A column dedicated to the folks in the pews.
Written by Dale Buchanan
Getting to know Pat is an experience that I highly recommend. A visit with her is like a ride on a whirlwind. When Gayle and I caught up with Pat, we were in three cars coming from three directions and on tight schedules intent on getting lunch and on to the next place on time. Pat and Gayle had arranged to meet for lunch and talk about Prayer Ministry. I learned about this meeting and more-or-less crashed the party. I convinced Pat that we could squeeze in an interview for this “From the Pews” post. She graciously agreed. We ordered lunch and they proceeded with their meeting. Before our lunches arrived, the ladies had agreed that they were going to need another meeting. I was delighted!
Pat had to go out the door at 1 p.m. It was just 12 noon giving me an hour. I had made myself an outline and Gayle was prepared to make notes. I was sure that I had everything going my way. I would ask a question, Pat would answer, Gayle would record her words, and I would go home and compose the essay I had more-or-less already planned by just filling in the dates, names, and places.
Wrong! This free-thinking, independent woman had other plans. I asked first-of-all where she was born. Unhesitatingly she began an account of a trip to India. We did get around to where she was born and grew up but that will come later. She was anxious to tell us about how a hummingbird led her to decide to travel to India to share her medical skills and how she came face-to-face with what she called cultural shock. Traveling a great deal of the time alone by train, she was profoundly affected when the native people asked, “Why do you do this? You are not one of us and we are not of the same faith. Why?” She would answer, “Because of my faith.” This faith-filled experience continues to impact her life and she speaks of this time in India with awe.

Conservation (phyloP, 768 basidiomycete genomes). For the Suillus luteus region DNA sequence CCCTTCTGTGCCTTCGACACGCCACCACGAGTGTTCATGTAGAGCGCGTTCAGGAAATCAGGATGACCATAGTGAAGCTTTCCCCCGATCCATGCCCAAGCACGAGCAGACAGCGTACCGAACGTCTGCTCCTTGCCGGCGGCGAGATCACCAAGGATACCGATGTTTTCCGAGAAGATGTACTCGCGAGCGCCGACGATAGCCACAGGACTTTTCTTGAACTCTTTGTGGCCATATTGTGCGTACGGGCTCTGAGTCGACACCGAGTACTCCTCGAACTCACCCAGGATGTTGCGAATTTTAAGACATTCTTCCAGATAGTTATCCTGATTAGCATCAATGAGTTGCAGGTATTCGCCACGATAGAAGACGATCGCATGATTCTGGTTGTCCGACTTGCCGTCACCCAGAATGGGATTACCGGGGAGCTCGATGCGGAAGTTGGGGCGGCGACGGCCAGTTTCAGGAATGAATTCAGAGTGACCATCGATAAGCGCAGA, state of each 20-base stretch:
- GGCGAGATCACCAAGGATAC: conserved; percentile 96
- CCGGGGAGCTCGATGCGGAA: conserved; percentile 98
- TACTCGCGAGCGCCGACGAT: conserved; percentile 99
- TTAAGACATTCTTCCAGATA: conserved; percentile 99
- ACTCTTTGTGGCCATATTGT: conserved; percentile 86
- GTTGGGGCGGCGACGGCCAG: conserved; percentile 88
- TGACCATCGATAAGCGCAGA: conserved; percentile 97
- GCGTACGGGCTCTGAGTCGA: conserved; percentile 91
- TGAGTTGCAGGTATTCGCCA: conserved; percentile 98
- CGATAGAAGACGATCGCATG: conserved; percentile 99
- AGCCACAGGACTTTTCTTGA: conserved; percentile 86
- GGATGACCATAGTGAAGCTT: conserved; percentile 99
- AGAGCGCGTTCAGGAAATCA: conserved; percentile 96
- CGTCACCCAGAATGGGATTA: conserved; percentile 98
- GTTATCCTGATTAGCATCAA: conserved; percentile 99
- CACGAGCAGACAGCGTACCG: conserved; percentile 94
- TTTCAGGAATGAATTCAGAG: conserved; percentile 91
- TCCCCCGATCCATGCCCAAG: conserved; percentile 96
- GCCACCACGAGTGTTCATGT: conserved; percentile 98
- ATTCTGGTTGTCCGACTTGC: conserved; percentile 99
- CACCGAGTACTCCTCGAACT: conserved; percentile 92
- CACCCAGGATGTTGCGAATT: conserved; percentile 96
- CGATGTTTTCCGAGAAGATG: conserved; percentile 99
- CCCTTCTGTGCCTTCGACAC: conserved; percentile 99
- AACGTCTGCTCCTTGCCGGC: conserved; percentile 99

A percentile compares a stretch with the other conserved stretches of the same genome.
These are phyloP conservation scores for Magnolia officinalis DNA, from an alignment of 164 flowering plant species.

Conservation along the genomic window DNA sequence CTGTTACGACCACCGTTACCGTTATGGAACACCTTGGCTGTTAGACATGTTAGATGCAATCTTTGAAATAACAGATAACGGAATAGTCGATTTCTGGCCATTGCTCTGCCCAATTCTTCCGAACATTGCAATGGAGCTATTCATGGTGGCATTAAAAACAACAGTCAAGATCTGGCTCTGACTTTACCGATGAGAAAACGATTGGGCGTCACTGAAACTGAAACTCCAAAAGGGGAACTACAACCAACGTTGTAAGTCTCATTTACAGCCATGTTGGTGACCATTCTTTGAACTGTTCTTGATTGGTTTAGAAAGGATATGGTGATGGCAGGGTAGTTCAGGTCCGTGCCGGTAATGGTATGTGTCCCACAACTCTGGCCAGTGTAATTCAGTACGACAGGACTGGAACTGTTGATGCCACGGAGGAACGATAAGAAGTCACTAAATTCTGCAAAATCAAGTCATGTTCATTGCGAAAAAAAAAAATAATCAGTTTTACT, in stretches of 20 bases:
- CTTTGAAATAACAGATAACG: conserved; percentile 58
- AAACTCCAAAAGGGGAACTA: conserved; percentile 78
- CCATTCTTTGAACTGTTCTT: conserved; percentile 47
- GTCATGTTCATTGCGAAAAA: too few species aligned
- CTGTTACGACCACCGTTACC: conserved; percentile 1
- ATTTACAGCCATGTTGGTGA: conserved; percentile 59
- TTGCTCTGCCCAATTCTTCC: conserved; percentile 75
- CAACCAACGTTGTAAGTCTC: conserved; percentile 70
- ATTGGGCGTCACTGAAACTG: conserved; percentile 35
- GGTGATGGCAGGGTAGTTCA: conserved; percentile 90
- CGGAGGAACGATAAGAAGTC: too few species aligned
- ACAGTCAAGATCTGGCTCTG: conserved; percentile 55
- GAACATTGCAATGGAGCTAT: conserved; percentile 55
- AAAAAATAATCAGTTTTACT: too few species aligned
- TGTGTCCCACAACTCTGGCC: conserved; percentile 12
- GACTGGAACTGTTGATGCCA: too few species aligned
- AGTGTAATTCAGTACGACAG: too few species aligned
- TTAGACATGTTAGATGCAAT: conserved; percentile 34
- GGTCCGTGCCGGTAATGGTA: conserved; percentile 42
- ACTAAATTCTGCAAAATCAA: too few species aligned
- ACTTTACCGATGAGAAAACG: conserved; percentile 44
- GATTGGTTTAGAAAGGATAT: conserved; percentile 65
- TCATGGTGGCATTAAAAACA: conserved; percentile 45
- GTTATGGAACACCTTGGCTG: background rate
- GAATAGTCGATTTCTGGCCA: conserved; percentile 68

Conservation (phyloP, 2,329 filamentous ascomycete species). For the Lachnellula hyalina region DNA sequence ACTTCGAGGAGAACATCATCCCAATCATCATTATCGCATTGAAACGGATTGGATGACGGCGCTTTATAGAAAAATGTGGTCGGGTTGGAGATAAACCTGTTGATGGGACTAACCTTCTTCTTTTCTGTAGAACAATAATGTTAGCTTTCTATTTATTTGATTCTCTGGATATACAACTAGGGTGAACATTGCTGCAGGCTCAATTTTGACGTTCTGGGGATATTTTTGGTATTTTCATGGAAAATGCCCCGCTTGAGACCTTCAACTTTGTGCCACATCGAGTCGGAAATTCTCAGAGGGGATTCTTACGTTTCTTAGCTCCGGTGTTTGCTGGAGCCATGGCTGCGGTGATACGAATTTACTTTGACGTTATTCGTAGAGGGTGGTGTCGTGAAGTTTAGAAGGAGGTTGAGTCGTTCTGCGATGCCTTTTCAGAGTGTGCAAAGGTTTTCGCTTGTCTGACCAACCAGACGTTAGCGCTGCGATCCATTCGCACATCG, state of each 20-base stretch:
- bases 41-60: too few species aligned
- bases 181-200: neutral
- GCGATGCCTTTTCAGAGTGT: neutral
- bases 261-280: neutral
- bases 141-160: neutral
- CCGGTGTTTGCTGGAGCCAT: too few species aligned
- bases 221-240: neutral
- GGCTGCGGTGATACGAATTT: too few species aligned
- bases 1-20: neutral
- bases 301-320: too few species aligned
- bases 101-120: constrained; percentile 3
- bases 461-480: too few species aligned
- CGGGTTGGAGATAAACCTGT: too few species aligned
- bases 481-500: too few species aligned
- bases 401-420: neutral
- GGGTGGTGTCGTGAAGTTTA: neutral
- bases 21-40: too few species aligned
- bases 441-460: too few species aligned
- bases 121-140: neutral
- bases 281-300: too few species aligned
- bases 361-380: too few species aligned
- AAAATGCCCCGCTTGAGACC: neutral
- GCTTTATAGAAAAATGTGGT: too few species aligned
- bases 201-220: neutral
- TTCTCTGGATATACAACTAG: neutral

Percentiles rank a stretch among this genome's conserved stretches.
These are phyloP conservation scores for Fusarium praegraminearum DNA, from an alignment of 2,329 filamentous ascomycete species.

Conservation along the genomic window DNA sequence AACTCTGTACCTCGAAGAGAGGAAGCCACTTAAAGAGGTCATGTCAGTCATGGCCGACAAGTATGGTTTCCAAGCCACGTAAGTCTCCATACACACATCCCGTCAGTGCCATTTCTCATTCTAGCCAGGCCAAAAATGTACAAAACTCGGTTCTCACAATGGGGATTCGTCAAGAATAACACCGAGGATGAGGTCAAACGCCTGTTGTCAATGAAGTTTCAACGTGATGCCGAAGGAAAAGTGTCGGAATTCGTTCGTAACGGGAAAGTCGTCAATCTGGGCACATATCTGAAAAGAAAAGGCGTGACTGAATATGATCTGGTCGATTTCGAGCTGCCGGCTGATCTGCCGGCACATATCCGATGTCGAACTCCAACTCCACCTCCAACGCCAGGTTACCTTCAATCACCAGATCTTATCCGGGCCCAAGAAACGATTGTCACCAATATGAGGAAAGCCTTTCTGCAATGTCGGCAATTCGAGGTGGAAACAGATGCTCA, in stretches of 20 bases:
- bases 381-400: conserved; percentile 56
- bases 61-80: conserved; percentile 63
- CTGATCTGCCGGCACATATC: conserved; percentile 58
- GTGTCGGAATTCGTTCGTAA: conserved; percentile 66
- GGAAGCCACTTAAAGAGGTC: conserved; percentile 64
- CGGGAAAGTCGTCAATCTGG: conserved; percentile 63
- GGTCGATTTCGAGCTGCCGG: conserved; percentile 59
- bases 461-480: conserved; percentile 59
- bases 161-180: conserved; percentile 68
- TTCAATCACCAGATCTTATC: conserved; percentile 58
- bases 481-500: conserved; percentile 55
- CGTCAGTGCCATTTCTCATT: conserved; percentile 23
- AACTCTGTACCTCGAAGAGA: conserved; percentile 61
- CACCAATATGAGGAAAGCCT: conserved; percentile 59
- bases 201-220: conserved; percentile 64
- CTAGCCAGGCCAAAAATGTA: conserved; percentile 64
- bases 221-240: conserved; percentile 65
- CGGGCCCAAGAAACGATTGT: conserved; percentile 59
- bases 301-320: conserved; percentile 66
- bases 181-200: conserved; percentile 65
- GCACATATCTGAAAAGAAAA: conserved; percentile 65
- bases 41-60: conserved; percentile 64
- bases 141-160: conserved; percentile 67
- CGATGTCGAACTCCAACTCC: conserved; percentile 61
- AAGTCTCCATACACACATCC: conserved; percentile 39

Our lunches arrived and the narrative continued. Gayle trying to keep up, Pat telling us about her dad, mom, siblings, and growing up in the little town of Oak Harbor, Ohio. I ate my chili fries and loved her stories. Trusting both of these competent women, I was eating my lunch and blocking out a structure for this essay that was coming together in my mind when Pat switched gears and revealed another facet of her character. In this snapshot she was in nurses training. Her voice softened as she recounted the first time she held an old man’s hand as he lay dying. As it happened the old gentleman passed before the family arrived. When the family arrived they were so relieved that he did not die alone. “After that,” she said, “in my career as an ICU nurse, I made it my practice to never let a patient die alone. I always stayed with the patient holding a hand until the family came.”
Then there is on her “bucket list” a dreamed of visit to Uganda and a chance to meet face-to-face with the thirteen-year-old African child she and Mike adopted through World Vision when this little boy was six-years-old.
My hour was almost over. I peeked at my watch and Pat caught me watching. “What time is it, Dale?” I answered, and she said, “I must go.” “Just one more question,” I pleaded. “How did you and Mike meet?” It is obvious that Mike is the love of Pat’s life. With that question, I had her and I am sure she was late for her appointment. “Mike has the biggest heart I have ever seen. Through thick and thin, good times and bad, his love has always been there. From breast cancer to brain tumor, his support has encouraged and uplifted me. Oh, and by the way, we met at an outdoor wedding where he ate three plates of food—more than I had ever seen anyone eat in one sitting. He called me three weeks later and the rest is history.”
Dale, three principles have guided me all of my adult life: (1) God is sovereign, (2) God is in control, (3) God has a plan for me and every other person to fulfill his plan. As you read these principles and the stories I have written, I hope you can see between the lines this woman’s faith shining through from India to Africa to her home with Mike.
I will end with Gayle’s comment as we headed toward our cars, “Pat is a remarkable woman!”
Dale Buchanan is a member of FCCF with a passion for stories and writing. In between penning his own memoirs, he is helping us get to know our members, one pew at a time.